Thailand’s Military Delivers Oppression Rather than Happiness

Thailand long has been the land of smiles, a friendly, informal place equally hospitable to backpackers and businessmen. But politics has gotten ugly in recent years.

As I warn in Forbes online: “Now a cartoonish dictator out of a Gilbert and Sullivan comic opera runs a not-so funny junta which jails opponents and suppresses free speech. The bombing of a popular Hindu shrine in Bangkok demonstrates the danger of terrorism becoming a tactic by the disaffected, in which case life in Thailand could generate far more frowns than smiles.” General Prayuth Chan-ocha seized power, last year, promising happiness, prosperity, and security. But the junta has failed to deliver all three.

Those denied political rights and civil liberties aren’t happy. The generals also found that economic forces do not yield to military dictates. The investigation of the recent Bangkok bombings yielded contradictory official claims, causing the government to threaten the public for circulating “false information.” General-Prime Minister Prayuth suggested that the police watch the New York police drama “Blue Bloods” for help.

The dictator betrays a touch of comic megalomania. On taking power he declared that happiness had returned to Thailand.  Irritated with a journalist’s question, he blustered: “Do you want me to use all of my powers? With my powers, I could shut down all media … I could have you shot.” Hopefully he wasn’t serious. However, the generalissimo often has surrendered to his inner autocrat. Freedom House reported that the coup pushed Thailand backwards from “partly free” to “not free,” with a reduction in civil liberties and especially political rights.

The military cowed the media, ordering TV and radio to avoid politics. Print publications were instructed not to criticize the military. Doing so resulted in threats of prosecution. The junta blocked more than 200 websites and is prosecuting online journalists. The regime has prevented around 70 public meetings, including those intending to discuss human rights violations by the junta.

The Prayuth dictatorship has arrested or detained more than 1,000 people, including student protestors, opposition politicians, independent journalists, and even critical academics. Many arrested have been held incommunicado, which, warned Human Rights Watch, increases “the risk of enforced disappearance, torture, and other ill treatment.” Some 700 have been tried in military courts, noted for neither independence nor fairness.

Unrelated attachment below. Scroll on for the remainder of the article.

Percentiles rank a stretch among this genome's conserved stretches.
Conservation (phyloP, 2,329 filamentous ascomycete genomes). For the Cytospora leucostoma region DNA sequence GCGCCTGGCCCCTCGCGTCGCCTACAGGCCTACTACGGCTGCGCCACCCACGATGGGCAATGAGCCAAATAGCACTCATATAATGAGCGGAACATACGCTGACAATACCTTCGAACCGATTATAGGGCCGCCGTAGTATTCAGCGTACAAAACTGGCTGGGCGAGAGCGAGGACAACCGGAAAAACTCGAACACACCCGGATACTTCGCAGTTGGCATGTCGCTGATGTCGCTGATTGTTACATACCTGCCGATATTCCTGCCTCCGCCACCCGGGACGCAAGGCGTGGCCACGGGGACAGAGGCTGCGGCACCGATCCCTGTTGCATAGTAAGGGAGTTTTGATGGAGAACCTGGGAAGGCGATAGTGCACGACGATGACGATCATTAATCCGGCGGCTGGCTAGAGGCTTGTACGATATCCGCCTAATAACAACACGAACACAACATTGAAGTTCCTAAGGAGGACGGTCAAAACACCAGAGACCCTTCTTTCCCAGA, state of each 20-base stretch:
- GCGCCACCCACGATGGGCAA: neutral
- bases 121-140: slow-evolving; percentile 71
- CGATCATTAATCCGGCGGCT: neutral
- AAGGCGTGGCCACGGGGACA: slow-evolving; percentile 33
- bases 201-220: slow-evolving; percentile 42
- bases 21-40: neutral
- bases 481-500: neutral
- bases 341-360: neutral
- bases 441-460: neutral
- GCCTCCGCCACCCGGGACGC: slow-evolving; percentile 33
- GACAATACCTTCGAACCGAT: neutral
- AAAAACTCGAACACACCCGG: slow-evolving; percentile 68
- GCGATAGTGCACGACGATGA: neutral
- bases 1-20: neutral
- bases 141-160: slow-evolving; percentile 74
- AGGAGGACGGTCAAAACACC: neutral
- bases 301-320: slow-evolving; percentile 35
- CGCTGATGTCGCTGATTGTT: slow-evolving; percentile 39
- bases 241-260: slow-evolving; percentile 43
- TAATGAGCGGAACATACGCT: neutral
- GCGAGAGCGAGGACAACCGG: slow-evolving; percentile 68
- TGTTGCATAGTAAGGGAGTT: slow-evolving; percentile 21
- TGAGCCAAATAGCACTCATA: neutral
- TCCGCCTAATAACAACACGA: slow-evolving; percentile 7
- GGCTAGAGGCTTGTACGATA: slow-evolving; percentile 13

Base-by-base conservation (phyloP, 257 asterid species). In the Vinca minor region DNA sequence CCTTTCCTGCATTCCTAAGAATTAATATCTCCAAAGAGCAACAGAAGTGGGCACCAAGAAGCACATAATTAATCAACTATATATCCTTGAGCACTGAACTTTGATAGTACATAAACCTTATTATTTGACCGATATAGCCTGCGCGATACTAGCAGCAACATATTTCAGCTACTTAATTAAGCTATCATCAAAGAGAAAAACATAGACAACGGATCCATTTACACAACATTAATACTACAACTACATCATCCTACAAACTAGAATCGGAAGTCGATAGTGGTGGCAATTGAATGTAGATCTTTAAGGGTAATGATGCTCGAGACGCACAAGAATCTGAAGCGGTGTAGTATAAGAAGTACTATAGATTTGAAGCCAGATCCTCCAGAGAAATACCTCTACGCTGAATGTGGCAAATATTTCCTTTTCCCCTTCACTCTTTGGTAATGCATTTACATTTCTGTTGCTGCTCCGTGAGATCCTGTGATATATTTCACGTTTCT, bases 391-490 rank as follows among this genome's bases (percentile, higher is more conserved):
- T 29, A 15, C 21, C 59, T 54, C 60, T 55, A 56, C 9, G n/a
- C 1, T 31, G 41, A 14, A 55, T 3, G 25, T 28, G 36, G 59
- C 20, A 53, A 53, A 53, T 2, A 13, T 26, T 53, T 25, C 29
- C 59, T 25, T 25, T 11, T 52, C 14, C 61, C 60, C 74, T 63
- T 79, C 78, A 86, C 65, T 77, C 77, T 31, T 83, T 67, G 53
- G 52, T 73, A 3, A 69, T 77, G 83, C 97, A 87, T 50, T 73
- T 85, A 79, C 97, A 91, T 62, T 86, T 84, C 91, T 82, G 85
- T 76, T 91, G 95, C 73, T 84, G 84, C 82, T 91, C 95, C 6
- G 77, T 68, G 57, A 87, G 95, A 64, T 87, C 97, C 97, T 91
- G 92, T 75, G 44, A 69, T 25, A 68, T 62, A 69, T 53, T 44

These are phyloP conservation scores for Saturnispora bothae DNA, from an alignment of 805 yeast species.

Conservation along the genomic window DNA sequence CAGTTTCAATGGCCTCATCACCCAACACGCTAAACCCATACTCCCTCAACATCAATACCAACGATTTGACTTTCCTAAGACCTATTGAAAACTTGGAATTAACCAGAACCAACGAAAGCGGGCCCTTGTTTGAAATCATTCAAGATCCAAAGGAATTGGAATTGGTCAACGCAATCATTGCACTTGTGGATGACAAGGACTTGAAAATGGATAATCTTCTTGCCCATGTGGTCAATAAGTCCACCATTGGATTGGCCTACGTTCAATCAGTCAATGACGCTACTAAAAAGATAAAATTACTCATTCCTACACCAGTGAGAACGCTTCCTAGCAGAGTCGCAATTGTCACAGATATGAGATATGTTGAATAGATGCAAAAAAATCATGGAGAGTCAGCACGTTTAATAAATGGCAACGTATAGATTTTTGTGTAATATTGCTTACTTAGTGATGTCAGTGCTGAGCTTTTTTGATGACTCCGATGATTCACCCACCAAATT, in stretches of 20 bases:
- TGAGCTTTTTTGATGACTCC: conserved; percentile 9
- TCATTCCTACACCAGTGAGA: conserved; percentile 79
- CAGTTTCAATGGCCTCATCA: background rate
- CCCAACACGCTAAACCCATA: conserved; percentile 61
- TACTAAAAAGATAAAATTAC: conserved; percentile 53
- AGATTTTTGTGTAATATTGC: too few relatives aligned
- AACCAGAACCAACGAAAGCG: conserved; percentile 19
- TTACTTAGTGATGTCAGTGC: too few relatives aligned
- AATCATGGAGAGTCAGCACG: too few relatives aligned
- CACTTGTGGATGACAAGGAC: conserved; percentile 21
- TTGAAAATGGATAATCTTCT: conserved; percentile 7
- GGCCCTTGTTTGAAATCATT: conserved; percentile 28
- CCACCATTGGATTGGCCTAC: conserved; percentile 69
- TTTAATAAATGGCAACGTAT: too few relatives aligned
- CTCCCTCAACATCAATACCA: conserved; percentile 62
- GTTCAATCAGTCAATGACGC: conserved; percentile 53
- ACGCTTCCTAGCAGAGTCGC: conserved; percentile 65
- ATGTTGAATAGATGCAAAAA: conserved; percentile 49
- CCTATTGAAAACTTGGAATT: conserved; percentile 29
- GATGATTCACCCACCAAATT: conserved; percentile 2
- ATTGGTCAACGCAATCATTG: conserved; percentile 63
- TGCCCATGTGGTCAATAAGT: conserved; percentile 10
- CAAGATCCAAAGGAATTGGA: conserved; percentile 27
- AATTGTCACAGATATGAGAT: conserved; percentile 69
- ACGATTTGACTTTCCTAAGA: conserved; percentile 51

The government banned anything seen as a political protest, including simply standing and eating. On the coup’s May 22nd anniversary 20 protestors were arrested for simply staring at a clock.
The junta has dramatically increased use of Thailand’s oppressive lese-majeste laws to halt criticism in the name of “national security.” Two recent cases, involving Facebook messages, resulted in sentences of 28 and 30 years after guilty pleas.

Overall, AI warned of “an atmosphere of self-censorship and fear” compounded by legal restrictions, prosecutions, and “informal pressure and public threats by authorities, including the prime minister, against media and civil society who voice criticisms.”

Nothing will change in the future if the generalissimo and his apparatchiks have their way. The proposed constitution is designed to prevent, not advance, democracy. Niran Pitakwatchare, a member of the National Human Rights Commission, complained that the draft “gives the state a firmer grip and deprives people of the rights they earlier enjoyed.”

The proposal would immunize the junta for its crimes, fracture the popular vote, encourage weak coalitions, provide for the possibility of an unelected prime minister, establish a largely appointive Senate, use biased administrative and judicial organs against democratic movements, and allow the armed forces to intervene in a crisis. Yet further repression risks convincing Thais that violence is their only option.

The Obama administration has pressed for a return to democracy. Future efforts would be most effective if coordinated with likeminded Asian and European democracies. It’s tempting not to take Thailand’s blustering generalissimo seriously. But the longer he rules, the less likely Thailand is going to enjoy stable democracy.